If your son or daughter comes home from a party sober, and tells you that there was alcohol and marihuana at the party, you are a rockstar parent! It means that you have clearly set your expectations, given your child the mental ability to make informed decisions and have healthy attachment with them that they feel safe telling you. In fairness, most parents are rockstars because we can only parent to the best of our own abilities based on our own life experiences. However, what's the worst thing we could do if our kid comes home sober and tells us about the "substances" at the party? Yell, act like you are disappointed that they would even go to a party like that, or punish them. By doing anything other than praising their healthy decisions, you are showing them that you are no longer a safe person to confide in and you are incentivizing them to lie to you. Remember, they are forced to socialize by age and not interest. Socializing is one of the most important past times of our teens and it wouldn't be an option for them to stop.
Am I saying, let your teen drink, smoke, snort and be merry? Heck no! All that needs to occur is for your family to develop their rules and expectations with clear consequences. Here are a few examples of what you should consider and then inform your teen:
- Alcohol: complete abstinence or is there an acceptable level? Call for rides or are they on their own if they choose to drink?
- The absolute no's: Any form of drug use? Drinking hard alcohol? Having more than X amount of drinks? Drinking and driving? Drug paraphernalia in the house? Alcohol in their vehicle?
Keep in mind that your teenager will most likely break some of these rules. However, as long as the consequences are clearly defined, then no trust in you will be lost.
In order for the "remodeling" to occur that Dr. Siegel talks about is for teens to learn through their risky behaviour. This means that should you take away a natural consequence of their actions, you could be doing them a huge disservice and may cause them to have deeper rooted issues as they mature into adulthood. In my career, I have seen a lot of parents remove some of these consequences and can't help but think it is a huge mistake. I've seen parents pay for their child's liquor tickets, ignore the evidence that the police have shown them and make attempts to get them off rather than guide their sentences on their criminal charges (usually by paying for a very expensive lawyer). I have seen multiple parents pay off their kids drug debt and even drive them to their drug dealers house to pick up. You may read this and think that this seems insane now but I know that these parents believed they were acting in the best interest of their kids and out of love. Parenting someone who is addicted is an exhausting task and often times either the "I've tried everything else, so why not" or "if I just do this then it will all be over" factor comes into play.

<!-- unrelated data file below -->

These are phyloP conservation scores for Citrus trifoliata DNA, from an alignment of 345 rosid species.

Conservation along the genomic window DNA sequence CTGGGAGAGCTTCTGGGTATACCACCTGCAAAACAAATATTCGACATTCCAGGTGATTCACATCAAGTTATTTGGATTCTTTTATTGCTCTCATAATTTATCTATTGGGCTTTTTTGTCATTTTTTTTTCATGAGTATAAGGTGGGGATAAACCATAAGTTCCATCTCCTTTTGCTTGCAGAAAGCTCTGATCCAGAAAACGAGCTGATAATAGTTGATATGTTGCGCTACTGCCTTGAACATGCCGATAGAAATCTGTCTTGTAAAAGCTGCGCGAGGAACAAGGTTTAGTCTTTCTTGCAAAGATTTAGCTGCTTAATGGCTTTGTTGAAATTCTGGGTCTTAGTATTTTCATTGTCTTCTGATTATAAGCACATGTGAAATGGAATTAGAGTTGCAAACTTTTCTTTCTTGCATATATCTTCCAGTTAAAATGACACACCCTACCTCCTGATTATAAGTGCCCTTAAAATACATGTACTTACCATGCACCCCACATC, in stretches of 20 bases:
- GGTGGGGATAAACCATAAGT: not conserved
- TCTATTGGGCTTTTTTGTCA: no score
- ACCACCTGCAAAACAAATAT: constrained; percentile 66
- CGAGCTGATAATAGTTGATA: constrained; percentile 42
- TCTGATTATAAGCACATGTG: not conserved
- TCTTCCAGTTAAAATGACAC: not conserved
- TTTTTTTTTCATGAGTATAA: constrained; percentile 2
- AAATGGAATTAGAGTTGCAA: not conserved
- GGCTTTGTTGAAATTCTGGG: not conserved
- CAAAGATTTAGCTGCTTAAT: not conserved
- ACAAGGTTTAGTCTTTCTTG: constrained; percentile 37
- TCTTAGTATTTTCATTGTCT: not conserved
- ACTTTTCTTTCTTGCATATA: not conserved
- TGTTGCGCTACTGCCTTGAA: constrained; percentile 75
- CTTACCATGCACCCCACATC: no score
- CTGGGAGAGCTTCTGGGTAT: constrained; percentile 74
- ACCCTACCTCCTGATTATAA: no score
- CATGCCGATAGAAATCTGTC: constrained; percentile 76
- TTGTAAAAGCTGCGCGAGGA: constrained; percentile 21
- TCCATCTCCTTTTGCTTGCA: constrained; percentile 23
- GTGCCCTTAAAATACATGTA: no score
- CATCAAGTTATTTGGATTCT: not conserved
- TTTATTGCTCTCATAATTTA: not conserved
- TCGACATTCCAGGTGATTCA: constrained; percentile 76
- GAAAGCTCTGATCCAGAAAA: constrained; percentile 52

Open dialog and clear expectations is key. Our goal is not to protect our teens from making mistakes, it's merely to give them the tools to choose the safest and most appropriate mistakes to make. The term "tough love" has been coined as taking a hard nosed approach to parenting but really tough love is standing by supportively as we watch our children take risks, make mistakes, learn and grow without simply wearing their mistakes for them, which would be "easy love".
We will go into depth next post about what to do if your child started using a substance. However, I will leave you with this note: The substance itself plays a role in addiction but is not the cause. Look to the modern experts on addiction to determine the root issue. Gabor Mate talks about the earliest years in child development. Gordon Neufeld talks about attachment to care givers. Prof. Bruce Alexander talks about isolation. Dr. Bruce Perry talks about trauma. The important thing to know is that if you can identify the root cause and you have a willing participant, addiction will be overcome.